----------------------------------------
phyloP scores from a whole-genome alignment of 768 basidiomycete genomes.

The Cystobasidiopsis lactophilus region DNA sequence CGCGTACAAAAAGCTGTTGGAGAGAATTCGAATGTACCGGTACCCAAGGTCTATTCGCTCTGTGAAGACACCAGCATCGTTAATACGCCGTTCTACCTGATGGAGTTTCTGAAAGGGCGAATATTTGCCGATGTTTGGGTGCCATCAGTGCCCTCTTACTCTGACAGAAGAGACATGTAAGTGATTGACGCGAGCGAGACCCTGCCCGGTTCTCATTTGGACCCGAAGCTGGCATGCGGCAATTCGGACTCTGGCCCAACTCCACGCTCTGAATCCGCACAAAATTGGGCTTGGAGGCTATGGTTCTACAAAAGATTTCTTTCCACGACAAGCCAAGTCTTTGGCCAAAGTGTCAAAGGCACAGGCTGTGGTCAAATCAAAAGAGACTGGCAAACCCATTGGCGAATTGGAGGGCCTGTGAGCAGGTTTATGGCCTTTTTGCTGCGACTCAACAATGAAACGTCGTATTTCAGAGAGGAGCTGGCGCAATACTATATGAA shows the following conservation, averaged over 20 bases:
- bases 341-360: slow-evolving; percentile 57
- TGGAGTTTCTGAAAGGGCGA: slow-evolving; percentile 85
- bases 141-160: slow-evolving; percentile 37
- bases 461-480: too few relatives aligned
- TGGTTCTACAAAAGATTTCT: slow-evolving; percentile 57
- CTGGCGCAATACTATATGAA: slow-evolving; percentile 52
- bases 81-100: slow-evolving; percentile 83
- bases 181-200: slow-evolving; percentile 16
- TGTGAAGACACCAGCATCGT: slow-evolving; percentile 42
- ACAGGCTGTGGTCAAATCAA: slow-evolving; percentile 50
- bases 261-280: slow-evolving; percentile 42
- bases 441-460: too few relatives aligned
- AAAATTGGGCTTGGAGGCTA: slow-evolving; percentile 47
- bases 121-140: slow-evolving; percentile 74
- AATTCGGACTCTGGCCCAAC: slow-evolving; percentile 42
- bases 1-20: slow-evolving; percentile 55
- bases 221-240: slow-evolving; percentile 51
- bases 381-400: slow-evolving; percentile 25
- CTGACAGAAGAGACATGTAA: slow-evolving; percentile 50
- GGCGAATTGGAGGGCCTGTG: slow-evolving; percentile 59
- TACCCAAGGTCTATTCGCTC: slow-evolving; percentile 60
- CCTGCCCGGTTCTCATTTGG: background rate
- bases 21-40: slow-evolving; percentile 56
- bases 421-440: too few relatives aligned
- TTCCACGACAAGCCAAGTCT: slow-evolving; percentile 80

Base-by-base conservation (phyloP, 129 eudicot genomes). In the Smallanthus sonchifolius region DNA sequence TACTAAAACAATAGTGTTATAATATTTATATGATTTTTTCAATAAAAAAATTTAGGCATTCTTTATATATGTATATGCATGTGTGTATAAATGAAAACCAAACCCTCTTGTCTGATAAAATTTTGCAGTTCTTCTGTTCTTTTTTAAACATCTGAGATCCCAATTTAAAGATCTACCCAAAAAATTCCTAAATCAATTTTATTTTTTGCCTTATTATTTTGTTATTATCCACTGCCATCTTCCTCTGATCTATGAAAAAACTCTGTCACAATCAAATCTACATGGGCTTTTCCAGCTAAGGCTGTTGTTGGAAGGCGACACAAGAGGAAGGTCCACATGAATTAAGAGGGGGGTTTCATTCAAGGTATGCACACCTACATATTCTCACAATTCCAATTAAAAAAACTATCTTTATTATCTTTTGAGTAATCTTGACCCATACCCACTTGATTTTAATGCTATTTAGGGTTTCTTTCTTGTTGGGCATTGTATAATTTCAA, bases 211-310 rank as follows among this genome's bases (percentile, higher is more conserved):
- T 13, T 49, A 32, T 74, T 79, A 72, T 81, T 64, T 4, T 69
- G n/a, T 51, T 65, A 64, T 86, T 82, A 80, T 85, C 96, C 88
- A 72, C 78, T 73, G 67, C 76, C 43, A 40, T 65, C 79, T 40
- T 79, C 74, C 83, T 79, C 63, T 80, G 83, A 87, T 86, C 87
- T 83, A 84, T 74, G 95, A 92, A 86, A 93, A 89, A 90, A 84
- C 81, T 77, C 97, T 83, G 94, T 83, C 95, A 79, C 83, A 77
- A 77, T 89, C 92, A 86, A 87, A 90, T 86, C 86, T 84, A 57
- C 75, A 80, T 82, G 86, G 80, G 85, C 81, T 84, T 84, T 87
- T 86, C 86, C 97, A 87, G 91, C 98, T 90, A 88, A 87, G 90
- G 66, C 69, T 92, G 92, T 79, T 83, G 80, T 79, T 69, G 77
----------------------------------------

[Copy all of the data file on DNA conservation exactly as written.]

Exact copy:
phyloP scores from a whole-genome alignment of 768 basidiomycete genomes.

The Cystobasidiopsis lactophilus region DNA sequence CGCGTACAAAAAGCTGTTGGAGAGAATTCGAATGTACCGGTACCCAAGGTCTATTCGCTCTGTGAAGACACCAGCATCGTTAATACGCCGTTCTACCTGATGGAGTTTCTGAAAGGGCGAATATTTGCCGATGTTTGGGTGCCATCAGTGCCCTCTTACTCTGACAGAAGAGACATGTAAGTGATTGACGCGAGCGAGACCCTGCCCGGTTCTCATTTGGACCCGAAGCTGGCATGCGGCAATTCGGACTCTGGCCCAACTCCACGCTCTGAATCCGCACAAAATTGGGCTTGGAGGCTATGGTTCTACAAAAGATTTCTTTCCACGACAAGCCAAGTCTTTGGCCAAAGTGTCAAAGGCACAGGCTGTGGTCAAATCAAAAGAGACTGGCAAACCCATTGGCGAATTGGAGGGCCTGTGAGCAGGTTTATGGCCTTTTTGCTGCGACTCAACAATGAAACGTCGTATTTCAGAGAGGAGCTGGCGCAATACTATATGAA shows the following conservation, averaged over 20 bases:
- bases 341-360: slow-evolving; percentile 57
- TGGAGTTTCTGAAAGGGCGA: slow-evolving; percentile 85
- bases 141-160: slow-evolving; percentile 37
- bases 461-480: too few relatives aligned
- TGGTTCTACAAAAGATTTCT: slow-evolving; percentile 57
- CTGGCGCAATACTATATGAA: slow-evolving; percentile 52
- bases 81-100: slow-evolving; percentile 83
- bases 181-200: slow-evolving; percentile 16
- TGTGAAGACACCAGCATCGT: slow-evolving; percentile 42
- ACAGGCTGTGGTCAAATCAA: slow-evolving; percentile 50
- bases 261-280: slow-evolving; percentile 42
- bases 441-460: too few relatives aligned
- AAAATTGGGCTTGGAGGCTA: slow-evolving; percentile 47
- bases 121-140: slow-evolving; percentile 74
- AATTCGGACTCTGGCCCAAC: slow-evolving; percentile 42
- bases 1-20: slow-evolving; percentile 55
- bases 221-240: slow-evolving; percentile 51
- bases 381-400: slow-evolving; percentile 25
- CTGACAGAAGAGACATGTAA: slow-evolving; percentile 50
- GGCGAATTGGAGGGCCTGTG: slow-evolving; percentile 59
- TACCCAAGGTCTATTCGCTC: slow-evolving; percentile 60
- CCTGCCCGGTTCTCATTTGG: background rate
- bases 21-40: slow-evolving; percentile 56
- bases 421-440: too few relatives aligned
- TTCCACGACAAGCCAAGTCT: slow-evolving; percentile 80

Base-by-base conservation (phyloP, 129 eudicot genomes). In the Smallanthus sonchifolius region DNA sequence TACTAAAACAATAGTGTTATAATATTTATATGATTTTTTCAATAAAAAAATTTAGGCATTCTTTATATATGTATATGCATGTGTGTATAAATGAAAACCAAACCCTCTTGTCTGATAAAATTTTGCAGTTCTTCTGTTCTTTTTTAAACATCTGAGATCCCAATTTAAAGATCTACCCAAAAAATTCCTAAATCAATTTTATTTTTTGCCTTATTATTTTGTTATTATCCACTGCCATCTTCCTCTGATCTATGAAAAAACTCTGTCACAATCAAATCTACATGGGCTTTTCCAGCTAAGGCTGTTGTTGGAAGGCGACACAAGAGGAAGGTCCACATGAATTAAGAGGGGGGTTTCATTCAAGGTATGCACACCTACATATTCTCACAATTCCAATTAAAAAAACTATCTTTATTATCTTTTGAGTAATCTTGACCCATACCCACTTGATTTTAATGCTATTTAGGGTTTCTTTCTTGTTGGGCATTGTATAATTTCAA, bases 211-310 rank as follows among this genome's bases (percentile, higher is more conserved):
- T 13, T 49, A 32, T 74, T 79, A 72, T 81, T 64, T 4, T 69
- G n/a, T 51, T 65, A 64, T 86, T 82, A 80, T 85, C 96, C 88
- A 72, C 78, T 73, G 67, C 76, C 43, A 40, T 65, C 79, T 40
- T 79, C 74, C 83, T 79, C 63, T 80, G 83, A 87, T 86, C 87
- T 83, A 84, T 74, G 95, A 92, A 86, A 93, A 89, A 90, A 84
- C 81, T 77, C 97, T 83, G 94, T 83, C 95, A 79, C 83, A 77
- A 77, T 89, C 92, A 86, A 87, A 90, T 86, C 86, T 84, A 57
- C 75, A 80, T 82, G 86, G 80, G 85, C 81, T 84, T 84, T 87
- T 86, C 86, C 97, A 87, G 91, C 98, T 90, A 88, A 87, G 90
- G 66, C 69, T 92, G 92, T 79, T 83, G 80, T 79, T 69, G 77